ENHANCING COOPERATION FOR HUMANITARIAN ADMISSION: Report on the visit to resettlement actors in Lebanon by representatives of Caritas Germany (March 2014)

During February-March 2014, representatives of Caritas Friedland, Hildesheim and Osnabrück visited Lebanon to meet with organisations involved in case referral, selection and processing for refugees from Syria. The purpose of the visit was to enhance communication and cooperation between actors in Lebanon and Germany in the context of the Humanitarian Admission Programmes (HAP) for 10,000 Syrian refugees, which was announced by the German government in 2013.

Caritas delegates involved in the reception and integration of refugees in Germany met with relevant actors, including UNHCR Lebanon, IOM, staff at the German embassy and of the Federal Office for Migration and Refugees (BAMF), as well as the Caritas Lebanon Migrant Centre, and gained an insight into both the processes and mechanisms in use in Lebanon and the conditions of refugees living there. The Caritas delegation has since published a report and presentation detailing discussions and outcomes of the visit - click here to download a copy (report in German), while you can continue reading below to learn more about its content. 

Humanitarian Admission Programmes for Germany....

In March and December 2013, in response to UNHCR's call for states to provide 130,000 resettlement or other admission places during 2013-16, the German government announced two Humanitarian Admission Programmes (HAPs) providing places for 5,000 Syrian refugees each (total 10,000 places). Both HAP1 and HAP2 offer two-year temporary residency in Germany for those selected as part of the programme. At the time of this report, approximately 2000 Syrians have arrived into Germany via HAP1.[1]

HAP selection in Lebanon - how does it work, and what are the challenges?

Refugees admitted under HAP1 have been selected through registration with either the German embassy, Caritas Lebanon Migrants Centre or UNHCR Lebanon. UNHCR is responsible for screening and interviewing refugees, using UNHCR resettlement criteria as well as guidelines set by the German government. The BAMF office in Nürnberg makes all final selection decisions, and a BAMF officer in Lebanon assigns individual refugees to be received by a specific German federal state. The German embassy and Lebanese authorities together check any potential barriers for legal departure to Germany, while IOM makes travel arrangements, carries out pre-departure medical checks and delivers a three-day pre-departure Cultural Orientation (CO) programme to prepare groups of refugees for travel to, and arrival in Germany. To date, the majority of refugees have departed to Germany on charter flights organised by IOM, with a smaller number through individual travel arrangements.

Despite strong cooperation and communication between all actors in Lebanon, selection and pre-departure arrangements remain a logistical challenge. As the selection process can take several months, notifying Syrian refugees dispersed across Lebanon that they have been accepted for humanitarian admission can be difficult, while the family composition of refugee households selected for HAP has often changed throughout this process, presenting challenges for IOM in arranging medical check-ups, CO and visa applications.

Reception & integration of refugees arriving via HAP...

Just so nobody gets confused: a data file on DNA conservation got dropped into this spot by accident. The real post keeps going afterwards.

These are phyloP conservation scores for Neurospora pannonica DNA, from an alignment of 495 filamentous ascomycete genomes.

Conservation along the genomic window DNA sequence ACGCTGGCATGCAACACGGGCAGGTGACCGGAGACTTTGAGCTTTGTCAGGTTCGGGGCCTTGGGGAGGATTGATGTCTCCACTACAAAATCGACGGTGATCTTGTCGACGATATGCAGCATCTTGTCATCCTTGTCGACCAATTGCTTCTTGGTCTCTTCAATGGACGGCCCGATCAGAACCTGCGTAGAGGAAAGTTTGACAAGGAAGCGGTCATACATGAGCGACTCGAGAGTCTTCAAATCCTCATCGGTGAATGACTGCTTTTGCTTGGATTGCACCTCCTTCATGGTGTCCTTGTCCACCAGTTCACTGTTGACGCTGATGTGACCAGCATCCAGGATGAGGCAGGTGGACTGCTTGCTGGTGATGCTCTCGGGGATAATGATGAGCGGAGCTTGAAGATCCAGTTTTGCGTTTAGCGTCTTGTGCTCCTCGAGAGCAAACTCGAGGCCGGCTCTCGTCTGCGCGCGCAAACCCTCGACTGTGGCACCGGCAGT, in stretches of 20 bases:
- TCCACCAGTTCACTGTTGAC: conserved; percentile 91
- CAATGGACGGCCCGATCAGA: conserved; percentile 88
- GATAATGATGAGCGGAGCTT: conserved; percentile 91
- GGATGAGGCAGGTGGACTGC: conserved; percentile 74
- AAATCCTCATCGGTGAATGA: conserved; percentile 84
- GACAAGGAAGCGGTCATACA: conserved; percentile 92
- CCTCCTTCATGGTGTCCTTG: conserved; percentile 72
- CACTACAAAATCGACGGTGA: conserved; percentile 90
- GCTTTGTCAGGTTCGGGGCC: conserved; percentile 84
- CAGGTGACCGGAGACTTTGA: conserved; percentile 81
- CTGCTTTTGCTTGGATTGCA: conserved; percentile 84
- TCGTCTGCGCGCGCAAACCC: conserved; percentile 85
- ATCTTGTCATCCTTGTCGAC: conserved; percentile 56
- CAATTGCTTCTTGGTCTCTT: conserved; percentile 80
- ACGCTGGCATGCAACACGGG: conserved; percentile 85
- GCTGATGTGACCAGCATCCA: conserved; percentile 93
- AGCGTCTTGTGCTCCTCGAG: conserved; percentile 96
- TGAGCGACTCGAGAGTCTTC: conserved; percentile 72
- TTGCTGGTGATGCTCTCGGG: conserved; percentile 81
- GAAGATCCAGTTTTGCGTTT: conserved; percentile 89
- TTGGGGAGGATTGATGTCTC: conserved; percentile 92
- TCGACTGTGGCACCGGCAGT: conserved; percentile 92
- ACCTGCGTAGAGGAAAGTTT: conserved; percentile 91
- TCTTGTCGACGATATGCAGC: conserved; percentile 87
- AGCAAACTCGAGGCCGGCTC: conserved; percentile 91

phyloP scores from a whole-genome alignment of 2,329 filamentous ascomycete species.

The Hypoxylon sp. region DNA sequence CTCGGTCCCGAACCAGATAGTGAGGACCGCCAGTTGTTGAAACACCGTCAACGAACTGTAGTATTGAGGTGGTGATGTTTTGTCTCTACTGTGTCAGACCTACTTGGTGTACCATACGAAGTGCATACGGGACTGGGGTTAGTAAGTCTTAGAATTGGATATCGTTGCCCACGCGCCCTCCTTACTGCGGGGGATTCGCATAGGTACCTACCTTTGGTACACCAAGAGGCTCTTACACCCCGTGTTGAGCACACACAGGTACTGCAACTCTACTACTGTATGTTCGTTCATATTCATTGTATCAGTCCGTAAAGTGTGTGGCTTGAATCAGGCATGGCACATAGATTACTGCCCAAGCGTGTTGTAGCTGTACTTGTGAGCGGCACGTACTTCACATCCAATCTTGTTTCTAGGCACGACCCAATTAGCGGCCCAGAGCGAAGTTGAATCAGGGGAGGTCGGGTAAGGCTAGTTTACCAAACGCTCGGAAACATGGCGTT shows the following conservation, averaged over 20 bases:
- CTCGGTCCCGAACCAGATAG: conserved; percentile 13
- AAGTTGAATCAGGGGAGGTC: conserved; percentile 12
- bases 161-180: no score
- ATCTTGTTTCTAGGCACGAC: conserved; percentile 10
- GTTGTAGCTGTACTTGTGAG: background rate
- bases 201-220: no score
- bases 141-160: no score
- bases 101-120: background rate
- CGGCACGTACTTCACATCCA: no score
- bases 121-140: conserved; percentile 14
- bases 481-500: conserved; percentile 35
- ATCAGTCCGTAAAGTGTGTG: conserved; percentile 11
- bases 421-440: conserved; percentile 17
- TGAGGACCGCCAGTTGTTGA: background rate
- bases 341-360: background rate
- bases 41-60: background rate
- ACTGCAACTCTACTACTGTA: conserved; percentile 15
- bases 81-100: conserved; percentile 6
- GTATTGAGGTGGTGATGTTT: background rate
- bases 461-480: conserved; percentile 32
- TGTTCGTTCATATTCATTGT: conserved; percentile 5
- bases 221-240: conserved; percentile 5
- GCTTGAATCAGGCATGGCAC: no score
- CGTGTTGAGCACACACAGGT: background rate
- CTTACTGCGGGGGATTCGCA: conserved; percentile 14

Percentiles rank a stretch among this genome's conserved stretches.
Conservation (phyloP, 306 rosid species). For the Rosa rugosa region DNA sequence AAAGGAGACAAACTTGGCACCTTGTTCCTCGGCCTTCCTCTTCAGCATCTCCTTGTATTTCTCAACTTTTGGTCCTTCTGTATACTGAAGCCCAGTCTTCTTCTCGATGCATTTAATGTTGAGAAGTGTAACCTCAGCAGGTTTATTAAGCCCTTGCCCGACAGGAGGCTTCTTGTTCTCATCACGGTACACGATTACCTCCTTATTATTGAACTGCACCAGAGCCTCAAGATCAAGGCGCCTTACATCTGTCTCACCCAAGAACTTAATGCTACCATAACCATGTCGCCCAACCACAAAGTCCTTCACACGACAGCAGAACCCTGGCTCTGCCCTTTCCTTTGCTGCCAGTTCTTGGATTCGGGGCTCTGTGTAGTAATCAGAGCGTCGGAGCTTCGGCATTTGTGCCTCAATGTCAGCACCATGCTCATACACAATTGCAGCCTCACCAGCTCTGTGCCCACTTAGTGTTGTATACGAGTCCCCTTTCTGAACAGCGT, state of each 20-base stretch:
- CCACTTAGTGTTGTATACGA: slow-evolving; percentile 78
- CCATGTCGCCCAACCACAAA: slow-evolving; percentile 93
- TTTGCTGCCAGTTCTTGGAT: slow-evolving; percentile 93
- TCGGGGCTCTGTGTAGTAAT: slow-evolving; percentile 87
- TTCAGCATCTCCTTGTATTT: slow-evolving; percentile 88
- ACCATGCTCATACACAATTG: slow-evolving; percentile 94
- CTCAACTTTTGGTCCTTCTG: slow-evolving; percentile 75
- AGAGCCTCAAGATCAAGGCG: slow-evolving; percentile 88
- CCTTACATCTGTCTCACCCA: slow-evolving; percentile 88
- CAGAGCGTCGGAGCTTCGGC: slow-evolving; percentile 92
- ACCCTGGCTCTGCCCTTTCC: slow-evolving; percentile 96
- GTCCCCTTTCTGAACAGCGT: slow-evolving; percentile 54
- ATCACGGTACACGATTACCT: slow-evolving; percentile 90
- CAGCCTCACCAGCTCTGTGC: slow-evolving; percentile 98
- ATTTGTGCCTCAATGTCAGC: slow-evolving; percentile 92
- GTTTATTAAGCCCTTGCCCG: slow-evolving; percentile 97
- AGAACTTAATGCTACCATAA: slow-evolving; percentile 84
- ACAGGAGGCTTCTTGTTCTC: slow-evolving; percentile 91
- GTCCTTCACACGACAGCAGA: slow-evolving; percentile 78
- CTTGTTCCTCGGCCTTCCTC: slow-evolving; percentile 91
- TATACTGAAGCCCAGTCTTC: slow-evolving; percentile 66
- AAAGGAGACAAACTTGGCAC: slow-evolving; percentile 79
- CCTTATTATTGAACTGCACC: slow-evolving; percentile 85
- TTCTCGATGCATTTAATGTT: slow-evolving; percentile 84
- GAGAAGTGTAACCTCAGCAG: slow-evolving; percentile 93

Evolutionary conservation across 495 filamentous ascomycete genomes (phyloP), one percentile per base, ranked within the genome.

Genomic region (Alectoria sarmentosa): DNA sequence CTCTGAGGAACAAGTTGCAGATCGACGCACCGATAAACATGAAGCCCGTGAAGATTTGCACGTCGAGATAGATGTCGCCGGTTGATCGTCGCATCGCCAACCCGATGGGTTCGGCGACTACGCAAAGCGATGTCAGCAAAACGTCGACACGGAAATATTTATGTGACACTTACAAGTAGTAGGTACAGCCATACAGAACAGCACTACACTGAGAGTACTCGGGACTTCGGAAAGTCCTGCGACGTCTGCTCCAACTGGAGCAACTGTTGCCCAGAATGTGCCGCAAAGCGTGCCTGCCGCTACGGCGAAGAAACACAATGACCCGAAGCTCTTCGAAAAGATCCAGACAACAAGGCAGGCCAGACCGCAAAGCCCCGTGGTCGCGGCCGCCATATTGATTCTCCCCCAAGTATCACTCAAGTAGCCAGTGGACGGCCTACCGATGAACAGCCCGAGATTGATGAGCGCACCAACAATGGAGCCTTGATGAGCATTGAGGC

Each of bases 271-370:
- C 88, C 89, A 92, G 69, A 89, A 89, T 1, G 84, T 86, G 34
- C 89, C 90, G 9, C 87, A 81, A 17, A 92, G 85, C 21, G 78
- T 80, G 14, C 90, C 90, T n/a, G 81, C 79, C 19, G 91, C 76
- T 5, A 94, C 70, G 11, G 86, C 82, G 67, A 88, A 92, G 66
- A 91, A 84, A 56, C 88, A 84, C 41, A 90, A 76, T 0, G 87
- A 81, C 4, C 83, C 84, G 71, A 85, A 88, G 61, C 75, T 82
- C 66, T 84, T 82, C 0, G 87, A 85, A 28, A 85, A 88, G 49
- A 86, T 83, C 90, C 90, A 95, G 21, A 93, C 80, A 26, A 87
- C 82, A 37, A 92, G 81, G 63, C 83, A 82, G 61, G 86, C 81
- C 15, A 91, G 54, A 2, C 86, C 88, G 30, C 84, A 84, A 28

Refugees travelling to Germany via HAP1 spend two weeks in a centralised reception facility (in Friedland or Bramsche). To date, the majority have benefited from good initial reception and orientation, and timely transfer to support at the local level. HAP 2[2] will operate slightly differently, in that refugees will travel independently, without pre-departure support from IOM, going directly to municipalities where support will be provided by identified family members and/or local support services.

Caritas recommendations...

The report notes that decisions on where refugees arriving through HAP will be placed in Germany are currently communicated to local actors just a few days before their arrival, effectively leaving little time to engage relevant actors, plan reception arrangements and make adequate arrangements for specific medical or other needs that refugees may have. Caritas therefore recommends more direct communication between actors working in the pre-departure and post-arrival phases, and more timely and efficient exchange of information on refugees’ needs and backgrounds ahead of their arrival. Caritas also highlights the need for refugees to be provided with more accurate information on living conditions in Germany, ideally prior to their decision to participate in the programme.

Currently, refugees arriving to Germany, either through the regular resettlement programme or HAP, are granted temporary residency rather than full refugee status, creating obstacles both for family reunification and long-term, permanent residency. Caritas recommends a review of the legal status granted to arrivals through both programmes, so as to relieve the insecurity that refugees may feel about their future in Germany and the situation of family members still residing in the region. Finally, Caritas recommends an overall review of Germany’s experiences in resettlement and HAP to date, to facilitate evidence-based improvements at all stages of both programmes.


[1] The 5,000 individuals admitted under HAP1 include 1,700 persons referred by the German embassy – these individuals have family links in Germany and are responsible for their own travel; 300 individuals referred by Caritas Lebanon; and 3,000 individuals referred by UNHCR.

[2] HAP2 will be composed of 1,000 individuals referred by UNHCR and 4,000 individuals referred by the German embassies in the region.

Pictures: © Caritas Friedland